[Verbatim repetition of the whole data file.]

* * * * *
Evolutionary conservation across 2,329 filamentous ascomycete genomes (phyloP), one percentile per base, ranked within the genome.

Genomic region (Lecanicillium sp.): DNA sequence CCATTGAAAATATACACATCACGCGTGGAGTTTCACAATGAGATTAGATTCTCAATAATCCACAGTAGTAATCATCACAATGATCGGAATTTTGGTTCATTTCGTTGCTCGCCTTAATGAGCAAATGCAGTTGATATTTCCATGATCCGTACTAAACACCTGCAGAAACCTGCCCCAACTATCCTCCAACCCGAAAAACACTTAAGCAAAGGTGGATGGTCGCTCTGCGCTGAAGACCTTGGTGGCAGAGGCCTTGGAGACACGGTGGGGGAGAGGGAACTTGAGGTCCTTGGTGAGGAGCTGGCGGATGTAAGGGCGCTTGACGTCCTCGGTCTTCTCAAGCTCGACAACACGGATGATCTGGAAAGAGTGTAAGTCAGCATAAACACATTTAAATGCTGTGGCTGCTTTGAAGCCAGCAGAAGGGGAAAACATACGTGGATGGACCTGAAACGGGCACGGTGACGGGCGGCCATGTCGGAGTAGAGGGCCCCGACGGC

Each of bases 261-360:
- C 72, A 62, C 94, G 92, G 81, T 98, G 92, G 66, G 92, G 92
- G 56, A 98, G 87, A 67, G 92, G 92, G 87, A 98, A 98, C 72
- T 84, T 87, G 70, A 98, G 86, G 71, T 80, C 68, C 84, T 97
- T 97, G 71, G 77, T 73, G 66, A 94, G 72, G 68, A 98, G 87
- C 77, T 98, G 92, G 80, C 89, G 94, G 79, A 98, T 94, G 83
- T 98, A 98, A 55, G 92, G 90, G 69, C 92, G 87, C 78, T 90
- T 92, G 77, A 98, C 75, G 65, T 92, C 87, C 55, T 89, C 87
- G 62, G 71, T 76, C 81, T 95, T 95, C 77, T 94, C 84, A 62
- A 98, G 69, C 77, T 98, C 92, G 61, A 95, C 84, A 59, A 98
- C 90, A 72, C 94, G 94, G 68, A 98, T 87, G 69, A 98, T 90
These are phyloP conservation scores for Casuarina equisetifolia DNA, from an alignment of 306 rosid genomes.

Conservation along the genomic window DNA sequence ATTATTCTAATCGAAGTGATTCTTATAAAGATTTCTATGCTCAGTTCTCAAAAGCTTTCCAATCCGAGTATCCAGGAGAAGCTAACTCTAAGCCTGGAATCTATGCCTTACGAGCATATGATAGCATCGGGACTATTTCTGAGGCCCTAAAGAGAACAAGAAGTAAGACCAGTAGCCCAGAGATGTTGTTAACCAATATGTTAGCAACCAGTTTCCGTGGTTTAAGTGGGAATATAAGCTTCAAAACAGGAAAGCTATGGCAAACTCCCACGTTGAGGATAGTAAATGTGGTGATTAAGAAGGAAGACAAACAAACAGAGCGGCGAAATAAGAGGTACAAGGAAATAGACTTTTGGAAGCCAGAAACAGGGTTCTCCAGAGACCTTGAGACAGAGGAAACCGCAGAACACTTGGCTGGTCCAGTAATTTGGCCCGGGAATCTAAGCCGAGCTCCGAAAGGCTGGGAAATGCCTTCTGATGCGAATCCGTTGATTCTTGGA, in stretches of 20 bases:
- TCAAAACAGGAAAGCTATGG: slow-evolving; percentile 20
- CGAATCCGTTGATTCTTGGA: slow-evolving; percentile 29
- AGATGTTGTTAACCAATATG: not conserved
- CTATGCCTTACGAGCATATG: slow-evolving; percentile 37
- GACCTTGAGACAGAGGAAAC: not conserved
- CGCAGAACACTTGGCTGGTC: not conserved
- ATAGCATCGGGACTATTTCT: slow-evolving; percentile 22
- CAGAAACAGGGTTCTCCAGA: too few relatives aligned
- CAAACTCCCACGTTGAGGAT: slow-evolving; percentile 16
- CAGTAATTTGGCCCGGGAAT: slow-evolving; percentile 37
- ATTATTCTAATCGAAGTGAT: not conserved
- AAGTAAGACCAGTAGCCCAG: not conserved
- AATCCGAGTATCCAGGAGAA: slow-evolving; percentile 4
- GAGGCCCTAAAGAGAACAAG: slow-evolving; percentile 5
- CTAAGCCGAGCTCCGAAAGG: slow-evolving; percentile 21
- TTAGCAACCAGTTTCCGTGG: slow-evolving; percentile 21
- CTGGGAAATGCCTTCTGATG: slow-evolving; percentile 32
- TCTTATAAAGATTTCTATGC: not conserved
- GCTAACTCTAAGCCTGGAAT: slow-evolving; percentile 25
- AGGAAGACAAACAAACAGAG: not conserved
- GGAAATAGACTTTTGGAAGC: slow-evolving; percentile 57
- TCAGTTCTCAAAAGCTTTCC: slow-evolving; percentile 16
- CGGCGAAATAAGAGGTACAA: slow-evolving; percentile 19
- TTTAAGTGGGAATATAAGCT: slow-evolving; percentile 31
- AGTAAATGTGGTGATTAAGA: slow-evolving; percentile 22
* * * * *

Evolutionary conservation across 2,329 filamentous ascomycete genomes (phyloP), one percentile per base, ranked within the genome.

Genomic region (Lecanicillium sp.): DNA sequence CCATTGAAAATATACACATCACGCGTGGAGTTTCACAATGAGATTAGATTCTCAATAATCCACAGTAGTAATCATCACAATGATCGGAATTTTGGTTCATTTCGTTGCTCGCCTTAATGAGCAAATGCAGTTGATATTTCCATGATCCGTACTAAACACCTGCAGAAACCTGCCCCAACTATCCTCCAACCCGAAAAACACTTAAGCAAAGGTGGATGGTCGCTCTGCGCTGAAGACCTTGGTGGCAGAGGCCTTGGAGACACGGTGGGGGAGAGGGAACTTGAGGTCCTTGGTGAGGAGCTGGCGGATGTAAGGGCGCTTGACGTCCTCGGTCTTCTCAAGCTCGACAACACGGATGATCTGGAAAGAGTGTAAGTCAGCATAAACACATTTAAATGCTGTGGCTGCTTTGAAGCCAGCAGAAGGGGAAAACATACGTGGATGGACCTGAAACGGGCACGGTGACGGGCGGCCATGTCGGAGTAGAGGGCCCCGACGGC

Each of bases 261-360:
- C 72, A 62, C 94, G 92, G 81, T 98, G 92, G 66, G 92, G 92
- G 56, A 98, G 87, A 67, G 92, G 92, G 87, A 98, A 98, C 72
- T 84, T 87, G 70, A 98, G 86, G 71, T 80, C 68, C 84, T 97
- T 97, G 71, G 77, T 73, G 66, A 94, G 72, G 68, A 98, G 87
- C 77, T 98, G 92, G 80, C 89, G 94, G 79, A 98, T 94, G 83
- T 98, A 98, A 55, G 92, G 90, G 69, C 92, G 87, C 78, T 90
- T 92, G 77, A 98, C 75, G 65, T 92, C 87, C 55, T 89, C 87
- G 62, G 71, T 76, C 81, T 95, T 95, C 77, T 94, C 84, A 62
- A 98, G 69, C 77, T 98, C 92, G 61, A 95, C 84, A 59, A 98
- C 90, A 72, C 94, G 94, G 68, A 98, T 87, G 69, A 98, T 90
These are phyloP conservation scores for Casuarina equisetifolia DNA, from an alignment of 306 rosid genomes.

Conservation along the genomic window DNA sequence ATTATTCTAATCGAAGTGATTCTTATAAAGATTTCTATGCTCAGTTCTCAAAAGCTTTCCAATCCGAGTATCCAGGAGAAGCTAACTCTAAGCCTGGAATCTATGCCTTACGAGCATATGATAGCATCGGGACTATTTCTGAGGCCCTAAAGAGAACAAGAAGTAAGACCAGTAGCCCAGAGATGTTGTTAACCAATATGTTAGCAACCAGTTTCCGTGGTTTAAGTGGGAATATAAGCTTCAAAACAGGAAAGCTATGGCAAACTCCCACGTTGAGGATAGTAAATGTGGTGATTAAGAAGGAAGACAAACAAACAGAGCGGCGAAATAAGAGGTACAAGGAAATAGACTTTTGGAAGCCAGAAACAGGGTTCTCCAGAGACCTTGAGACAGAGGAAACCGCAGAACACTTGGCTGGTCCAGTAATTTGGCCCGGGAATCTAAGCCGAGCTCCGAAAGGCTGGGAAATGCCTTCTGATGCGAATCCGTTGATTCTTGGA, in stretches of 20 bases:
- TCAAAACAGGAAAGCTATGG: slow-evolving; percentile 20
- CGAATCCGTTGATTCTTGGA: slow-evolving; percentile 29
- AGATGTTGTTAACCAATATG: not conserved
- CTATGCCTTACGAGCATATG: slow-evolving; percentile 37
- GACCTTGAGACAGAGGAAAC: not conserved
- CGCAGAACACTTGGCTGGTC: not conserved
- ATAGCATCGGGACTATTTCT: slow-evolving; percentile 22
- CAGAAACAGGGTTCTCCAGA: too few relatives aligned
- CAAACTCCCACGTTGAGGAT: slow-evolving; percentile 16
- CAGTAATTTGGCCCGGGAAT: slow-evolving; percentile 37
- ATTATTCTAATCGAAGTGAT: not conserved
- AAGTAAGACCAGTAGCCCAG: not conserved
- AATCCGAGTATCCAGGAGAA: slow-evolving; percentile 4
- GAGGCCCTAAAGAGAACAAG: slow-evolving; percentile 5
- CTAAGCCGAGCTCCGAAAGG: slow-evolving; percentile 21
- TTAGCAACCAGTTTCCGTGG: slow-evolving; percentile 21
- CTGGGAAATGCCTTCTGATG: slow-evolving; percentile 32
- TCTTATAAAGATTTCTATGC: not conserved
- GCTAACTCTAAGCCTGGAAT: slow-evolving; percentile 25
- AGGAAGACAAACAAACAGAG: not conserved
- GGAAATAGACTTTTGGAAGC: slow-evolving; percentile 57
- TCAGTTCTCAAAAGCTTTCC: slow-evolving; percentile 16
- CGGCGAAATAAGAGGTACAA: slow-evolving; percentile 19
- TTTAAGTGGGAATATAAGCT: slow-evolving; percentile 31
- AGTAAATGTGGTGATTAAGA: slow-evolving; percentile 22